Pickleball is the perfect sport for ‘sociable’ newcomers in the UK 

The USA’s fastest growing sport is catching on here too. 

Pickleball, which originated on a badminton court with table tennis paddles in 1965, has graduated from a social activity into a competitive racket sport. 

When Pickleball England was formed in 2019, there were around 2,000 casual players in the UK. Now, there are over 6,000 registered players and 15,000-20,000 people actively playing.  

The Chair of Pickleball England, Karen Mitchell, said: “It is definitely getting to a tipping point where it just becomes a rolling stone that gathers lots of pace and gets bigger and bigger. 

“I would say one of the nicest things about pickleball is how its intergenerational, with people of all ages socialising together.” 

With the average age of registered players in England dropping from 70 to 50, the sport is clearly attracting an increasingly younger crowd.  

It’s a close relative to another fast growing sport – padel tennis – and to the naked eye, it looks incredibly similar. Is there a danger they’ll take new players away from each other? Mitchell claims there are a few strings to pickleball’s paddle that set it aside from padel. 

For example a pickleball newbie books onto a club session with up to 24 other people, and so it’s all organised for them, with ample opportunity to socialise while playing.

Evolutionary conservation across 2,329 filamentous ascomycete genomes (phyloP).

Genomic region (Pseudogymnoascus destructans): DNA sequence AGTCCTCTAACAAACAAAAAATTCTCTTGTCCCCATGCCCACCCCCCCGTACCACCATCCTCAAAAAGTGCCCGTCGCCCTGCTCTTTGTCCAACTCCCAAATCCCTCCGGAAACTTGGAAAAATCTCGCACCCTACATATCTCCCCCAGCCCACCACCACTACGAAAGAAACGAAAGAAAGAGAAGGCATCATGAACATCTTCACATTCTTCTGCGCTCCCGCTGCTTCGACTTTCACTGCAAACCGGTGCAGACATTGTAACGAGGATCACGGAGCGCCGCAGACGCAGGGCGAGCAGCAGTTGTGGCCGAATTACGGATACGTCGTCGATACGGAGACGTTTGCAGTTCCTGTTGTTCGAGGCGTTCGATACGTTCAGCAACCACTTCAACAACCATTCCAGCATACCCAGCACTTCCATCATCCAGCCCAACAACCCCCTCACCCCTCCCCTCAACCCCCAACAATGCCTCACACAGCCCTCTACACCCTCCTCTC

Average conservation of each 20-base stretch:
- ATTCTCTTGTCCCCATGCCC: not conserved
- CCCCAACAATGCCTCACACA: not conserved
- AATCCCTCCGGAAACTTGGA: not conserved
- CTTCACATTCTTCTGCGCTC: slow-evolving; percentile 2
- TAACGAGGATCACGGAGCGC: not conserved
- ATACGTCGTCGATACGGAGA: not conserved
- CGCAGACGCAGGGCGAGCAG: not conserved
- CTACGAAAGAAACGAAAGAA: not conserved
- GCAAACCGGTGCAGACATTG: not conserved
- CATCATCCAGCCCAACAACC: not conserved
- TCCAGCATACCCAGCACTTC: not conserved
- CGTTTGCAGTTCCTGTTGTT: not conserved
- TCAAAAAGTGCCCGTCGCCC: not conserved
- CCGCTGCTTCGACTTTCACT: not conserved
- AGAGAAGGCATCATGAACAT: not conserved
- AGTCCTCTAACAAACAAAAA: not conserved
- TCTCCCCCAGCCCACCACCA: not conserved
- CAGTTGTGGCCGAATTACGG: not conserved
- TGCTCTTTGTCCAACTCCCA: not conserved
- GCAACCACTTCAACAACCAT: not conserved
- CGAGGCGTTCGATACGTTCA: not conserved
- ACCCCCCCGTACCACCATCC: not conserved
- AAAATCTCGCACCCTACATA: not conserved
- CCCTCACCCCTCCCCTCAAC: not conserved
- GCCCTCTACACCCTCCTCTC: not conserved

Mitchell goes on to explain that with padel you need to book your own court and find three other people, which can be quite daunting for newcomers. As Mitchell said: “The social aspect in pickleball is far greater than for padel.” 

According to Mitchell, pickleball’s greatest obstacle is finding permanent homes: “Space availability and time slots are a key issue, but the great thing about pickleball is that it can be played anywhere.” 

Sessions often take place in the day, when there is court availability at tennis centres, for example. This is one of the reasons why the sport attracts an older audience, as they’re more likely to be available to play. 

Over the coming years, Mitchell sees the sport continuing to be housed at leisure and tennis centres, but also having their own specific pickleball centres.  

The sport boomed after the English Open in Telford and a local enthusiast there built a three-court centre in a converted warehouse with demand outweighing availability.

Greater Manchester is one area to have seen a real upturn in those picking up a paddle. Mitchell said: “20% of registered players in the north west are in Greater Manchester. It’s the biggest area in the northwest and it shouldn’t be a surprise.” 

The popularity of pickleball in Greater Manchester is evident in the many available venues and was a decisive factor in why the English Nationals have been held at Bolton Arena for the past two years. 

The Nationals last October saw almost 700 people register to play at the event on 24 courts. 

Pickleball England is now looking for a bigger venue, as the sport continues its meteoric rise. 

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